It takes a lot to throw Jimmy Pedro. He was 11 the first time he got tossed in a judo competition, on his way to a crushing defeat. "I'd never lost a match since my first one, when I was six," he says. "More important, I'd never lost in front of my father." Jimmy fell to the mat in tears, but his father, Jim, a 1976 U.S. Olympic alternate in judo, carried him away and told him he was proud. After you have struggled, the elder Pedro explained, winning tastes that much sweeter.
Jimmy (below, left) has since tasted plenty of sweetness. He earned a bronze medal as a lightweight at the 1996 Games and since then has gone 90-3, winning the '99 world title. At 29, he arrives in Sydney favored to take the U.S.'s first-ever judo gold. His biggest fan and toughest critic is still his father, a firefighter, judo instructor and tree remover in Lynn, Mass. "Growing up, I never got in trouble," Jimmy says. "I toed the line. He was my repercussion. Every day he's up at 4 a.m. working. He can still kick my butt in the weight room." Jimmy, a Brown graduate with a business degree, spends four to six months a year on the road but still runs a judo school and edits Real Judo, the quarterly publication of U.S. Judo. He lives in part of his in-laws' home in Lawrence, Mass., with his wife, Marie, an elementary school teacher, and their three children. As the highest-paid U.S. judoka ever, he earns $35,000 a year in prize money and USOC grants. "Michael Johnson gets paid more for one race than I get in a year," Pedro says. "It's mind-boggling." As is the prospect of a U.S. gold in judo.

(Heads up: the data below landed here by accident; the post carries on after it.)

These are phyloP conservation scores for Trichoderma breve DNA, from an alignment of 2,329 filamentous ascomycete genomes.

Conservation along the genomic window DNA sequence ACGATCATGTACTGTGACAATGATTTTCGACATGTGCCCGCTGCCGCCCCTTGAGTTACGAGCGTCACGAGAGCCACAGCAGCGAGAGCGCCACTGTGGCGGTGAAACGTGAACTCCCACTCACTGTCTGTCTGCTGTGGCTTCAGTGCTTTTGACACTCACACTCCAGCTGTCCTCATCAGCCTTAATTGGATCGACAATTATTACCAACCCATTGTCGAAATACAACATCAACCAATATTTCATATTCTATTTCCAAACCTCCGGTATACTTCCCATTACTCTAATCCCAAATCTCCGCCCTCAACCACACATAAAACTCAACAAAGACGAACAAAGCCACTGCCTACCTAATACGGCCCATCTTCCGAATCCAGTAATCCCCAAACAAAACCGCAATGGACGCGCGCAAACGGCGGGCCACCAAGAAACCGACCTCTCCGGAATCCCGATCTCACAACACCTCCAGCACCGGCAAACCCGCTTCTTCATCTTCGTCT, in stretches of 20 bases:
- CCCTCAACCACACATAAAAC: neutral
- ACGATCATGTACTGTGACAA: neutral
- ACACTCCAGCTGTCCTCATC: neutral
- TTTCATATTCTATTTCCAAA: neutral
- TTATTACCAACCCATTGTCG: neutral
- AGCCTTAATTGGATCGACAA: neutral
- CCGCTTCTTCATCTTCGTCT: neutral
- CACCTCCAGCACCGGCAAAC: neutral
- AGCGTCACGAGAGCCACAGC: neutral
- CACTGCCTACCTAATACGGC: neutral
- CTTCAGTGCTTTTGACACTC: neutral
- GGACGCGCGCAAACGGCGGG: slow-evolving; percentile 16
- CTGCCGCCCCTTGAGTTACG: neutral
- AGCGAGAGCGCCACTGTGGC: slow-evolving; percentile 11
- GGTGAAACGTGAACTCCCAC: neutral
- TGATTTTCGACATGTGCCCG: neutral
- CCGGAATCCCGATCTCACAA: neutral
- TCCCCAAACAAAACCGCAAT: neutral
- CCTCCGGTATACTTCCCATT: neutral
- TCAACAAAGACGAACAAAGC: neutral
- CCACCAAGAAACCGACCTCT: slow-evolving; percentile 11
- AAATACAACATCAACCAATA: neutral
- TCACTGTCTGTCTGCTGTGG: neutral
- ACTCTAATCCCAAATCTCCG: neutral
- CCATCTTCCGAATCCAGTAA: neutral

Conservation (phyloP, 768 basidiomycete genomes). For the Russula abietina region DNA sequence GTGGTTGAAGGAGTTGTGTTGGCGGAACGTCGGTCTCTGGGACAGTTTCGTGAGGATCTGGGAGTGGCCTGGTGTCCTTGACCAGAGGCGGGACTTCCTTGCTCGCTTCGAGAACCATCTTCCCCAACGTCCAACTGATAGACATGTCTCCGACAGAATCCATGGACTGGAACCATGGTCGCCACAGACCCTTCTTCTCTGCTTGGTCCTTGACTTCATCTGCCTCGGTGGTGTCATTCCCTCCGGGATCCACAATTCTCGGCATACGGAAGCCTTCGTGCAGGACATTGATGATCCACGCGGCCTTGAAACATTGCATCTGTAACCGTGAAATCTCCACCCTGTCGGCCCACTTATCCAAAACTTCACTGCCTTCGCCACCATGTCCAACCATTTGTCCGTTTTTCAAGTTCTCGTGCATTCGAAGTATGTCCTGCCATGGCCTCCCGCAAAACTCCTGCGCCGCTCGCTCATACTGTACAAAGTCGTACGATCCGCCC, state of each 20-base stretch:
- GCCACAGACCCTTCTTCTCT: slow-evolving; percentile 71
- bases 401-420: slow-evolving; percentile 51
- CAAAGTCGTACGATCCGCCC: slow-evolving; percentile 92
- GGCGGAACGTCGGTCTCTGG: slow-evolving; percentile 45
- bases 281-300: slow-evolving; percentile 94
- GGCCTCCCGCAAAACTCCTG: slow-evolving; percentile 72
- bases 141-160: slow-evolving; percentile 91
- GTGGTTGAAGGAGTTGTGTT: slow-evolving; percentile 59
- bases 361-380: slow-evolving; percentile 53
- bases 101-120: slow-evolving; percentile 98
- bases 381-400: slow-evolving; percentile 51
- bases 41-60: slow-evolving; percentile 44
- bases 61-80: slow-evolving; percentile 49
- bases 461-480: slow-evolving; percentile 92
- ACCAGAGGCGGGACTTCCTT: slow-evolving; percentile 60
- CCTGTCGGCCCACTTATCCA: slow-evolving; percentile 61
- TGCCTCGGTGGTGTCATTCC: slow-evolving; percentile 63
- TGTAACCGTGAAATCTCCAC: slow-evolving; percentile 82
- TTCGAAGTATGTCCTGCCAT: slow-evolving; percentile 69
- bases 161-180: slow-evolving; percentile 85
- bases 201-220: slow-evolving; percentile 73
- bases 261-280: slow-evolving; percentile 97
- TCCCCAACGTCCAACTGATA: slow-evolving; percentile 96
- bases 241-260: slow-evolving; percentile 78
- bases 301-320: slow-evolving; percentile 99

Source Citation:Cazeneuve, Brian. "In the Name of the Father." Sports Illustrated 93.10 (Sept 11, 2000): 186. Academic OneFile. Gale. BROWARD COUNTY LIBRARY. 7 Sept. 2009
United States Judo Association - USJA
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